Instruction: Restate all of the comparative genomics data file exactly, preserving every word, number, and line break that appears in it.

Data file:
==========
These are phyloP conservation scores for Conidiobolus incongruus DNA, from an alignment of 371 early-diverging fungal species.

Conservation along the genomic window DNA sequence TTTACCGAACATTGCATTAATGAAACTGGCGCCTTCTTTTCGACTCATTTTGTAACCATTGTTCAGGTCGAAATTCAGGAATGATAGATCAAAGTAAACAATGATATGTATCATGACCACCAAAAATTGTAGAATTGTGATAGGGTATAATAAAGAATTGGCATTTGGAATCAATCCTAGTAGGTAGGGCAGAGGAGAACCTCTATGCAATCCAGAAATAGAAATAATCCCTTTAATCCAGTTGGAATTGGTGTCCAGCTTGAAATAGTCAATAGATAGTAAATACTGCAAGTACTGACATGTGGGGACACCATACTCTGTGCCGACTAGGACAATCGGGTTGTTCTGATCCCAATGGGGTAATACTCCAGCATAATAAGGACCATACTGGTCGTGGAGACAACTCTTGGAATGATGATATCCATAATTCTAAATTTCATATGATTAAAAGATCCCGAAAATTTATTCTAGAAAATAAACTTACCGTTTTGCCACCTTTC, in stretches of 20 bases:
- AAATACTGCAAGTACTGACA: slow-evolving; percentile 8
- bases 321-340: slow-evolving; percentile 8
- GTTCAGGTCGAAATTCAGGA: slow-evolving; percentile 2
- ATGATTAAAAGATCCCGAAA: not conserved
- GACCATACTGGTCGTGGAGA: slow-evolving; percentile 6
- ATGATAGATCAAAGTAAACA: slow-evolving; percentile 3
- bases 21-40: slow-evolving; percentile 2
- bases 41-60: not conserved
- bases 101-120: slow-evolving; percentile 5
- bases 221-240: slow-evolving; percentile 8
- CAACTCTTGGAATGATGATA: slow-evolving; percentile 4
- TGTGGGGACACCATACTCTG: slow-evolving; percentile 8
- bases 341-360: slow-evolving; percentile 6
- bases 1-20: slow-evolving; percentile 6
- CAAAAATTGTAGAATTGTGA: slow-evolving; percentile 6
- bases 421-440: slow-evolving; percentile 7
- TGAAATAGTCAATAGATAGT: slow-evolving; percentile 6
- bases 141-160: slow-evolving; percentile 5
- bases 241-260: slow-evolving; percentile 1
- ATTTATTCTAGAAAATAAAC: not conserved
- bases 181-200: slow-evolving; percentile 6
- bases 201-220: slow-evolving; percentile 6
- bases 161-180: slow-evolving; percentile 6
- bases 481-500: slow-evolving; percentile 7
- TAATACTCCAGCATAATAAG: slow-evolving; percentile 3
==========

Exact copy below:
These are phyloP conservation scores for Conidiobolus incongruus DNA, from an alignment of 371 early-diverging fungal species.

Conservation along the genomic window DNA sequence TTTACCGAACATTGCATTAATGAAACTGGCGCCTTCTTTTCGACTCATTTTGTAACCATTGTTCAGGTCGAAATTCAGGAATGATAGATCAAAGTAAACAATGATATGTATCATGACCACCAAAAATTGTAGAATTGTGATAGGGTATAATAAAGAATTGGCATTTGGAATCAATCCTAGTAGGTAGGGCAGAGGAGAACCTCTATGCAATCCAGAAATAGAAATAATCCCTTTAATCCAGTTGGAATTGGTGTCCAGCTTGAAATAGTCAATAGATAGTAAATACTGCAAGTACTGACATGTGGGGACACCATACTCTGTGCCGACTAGGACAATCGGGTTGTTCTGATCCCAATGGGGTAATACTCCAGCATAATAAGGACCATACTGGTCGTGGAGACAACTCTTGGAATGATGATATCCATAATTCTAAATTTCATATGATTAAAAGATCCCGAAAATTTATTCTAGAAAATAAACTTACCGTTTTGCCACCTTTC, in stretches of 20 bases:
- AAATACTGCAAGTACTGACA: slow-evolving; percentile 8
- bases 321-340: slow-evolving; percentile 8
- GTTCAGGTCGAAATTCAGGA: slow-evolving; percentile 2
- ATGATTAAAAGATCCCGAAA: not conserved
- GACCATACTGGTCGTGGAGA: slow-evolving; percentile 6
- ATGATAGATCAAAGTAAACA: slow-evolving; percentile 3
- bases 21-40: slow-evolving; percentile 2
- bases 41-60: not conserved
- bases 101-120: slow-evolving; percentile 5
- bases 221-240: slow-evolving; percentile 8
- CAACTCTTGGAATGATGATA: slow-evolving; percentile 4
- TGTGGGGACACCATACTCTG: slow-evolving; percentile 8
- bases 341-360: slow-evolving; percentile 6
- bases 1-20: slow-evolving; percentile 6
- CAAAAATTGTAGAATTGTGA: slow-evolving; percentile 6
- bases 421-440: slow-evolving; percentile 7
- TGAAATAGTCAATAGATAGT: slow-evolving; percentile 6
- bases 141-160: slow-evolving; percentile 5
- bases 241-260: slow-evolving; percentile 1
- ATTTATTCTAGAAAATAAAC: not conserved
- bases 181-200: slow-evolving; percentile 6
- bases 201-220: slow-evolving; percentile 6
- bases 161-180: slow-evolving; percentile 6
- bases 481-500: slow-evolving; percentile 7
- TAATACTCCAGCATAATAAG: slow-evolving; percentile 3